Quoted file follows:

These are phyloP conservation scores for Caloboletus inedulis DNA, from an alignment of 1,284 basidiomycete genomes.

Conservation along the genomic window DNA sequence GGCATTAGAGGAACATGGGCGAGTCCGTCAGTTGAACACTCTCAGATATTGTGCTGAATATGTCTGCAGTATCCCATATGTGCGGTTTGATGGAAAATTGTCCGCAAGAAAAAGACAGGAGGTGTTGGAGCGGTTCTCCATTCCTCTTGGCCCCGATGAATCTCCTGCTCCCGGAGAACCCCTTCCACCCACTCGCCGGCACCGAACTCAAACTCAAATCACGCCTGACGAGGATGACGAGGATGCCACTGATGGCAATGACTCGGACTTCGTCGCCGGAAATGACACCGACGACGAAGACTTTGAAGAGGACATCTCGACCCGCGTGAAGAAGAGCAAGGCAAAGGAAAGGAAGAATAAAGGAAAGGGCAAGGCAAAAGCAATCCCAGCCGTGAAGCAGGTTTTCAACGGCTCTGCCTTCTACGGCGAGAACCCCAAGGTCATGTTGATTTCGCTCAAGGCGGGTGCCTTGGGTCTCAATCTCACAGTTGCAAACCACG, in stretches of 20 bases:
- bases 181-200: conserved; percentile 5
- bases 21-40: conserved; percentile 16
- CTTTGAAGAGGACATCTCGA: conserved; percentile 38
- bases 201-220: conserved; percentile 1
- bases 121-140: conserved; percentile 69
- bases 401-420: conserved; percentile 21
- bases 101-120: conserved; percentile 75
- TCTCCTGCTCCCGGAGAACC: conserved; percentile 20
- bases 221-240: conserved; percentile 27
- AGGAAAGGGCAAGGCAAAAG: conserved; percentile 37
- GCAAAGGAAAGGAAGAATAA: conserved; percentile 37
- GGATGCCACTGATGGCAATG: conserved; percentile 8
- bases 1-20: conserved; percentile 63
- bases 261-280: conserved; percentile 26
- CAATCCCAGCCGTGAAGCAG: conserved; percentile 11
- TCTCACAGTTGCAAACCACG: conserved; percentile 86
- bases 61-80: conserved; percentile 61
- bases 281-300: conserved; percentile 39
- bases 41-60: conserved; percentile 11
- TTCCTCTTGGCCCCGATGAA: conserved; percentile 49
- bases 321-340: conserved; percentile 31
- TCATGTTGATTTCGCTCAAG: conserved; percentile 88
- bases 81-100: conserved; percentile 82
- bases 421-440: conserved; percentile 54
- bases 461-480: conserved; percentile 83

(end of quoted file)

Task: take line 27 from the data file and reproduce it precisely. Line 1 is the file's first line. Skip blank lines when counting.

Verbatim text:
- bases 461-480: conserved; percentile 83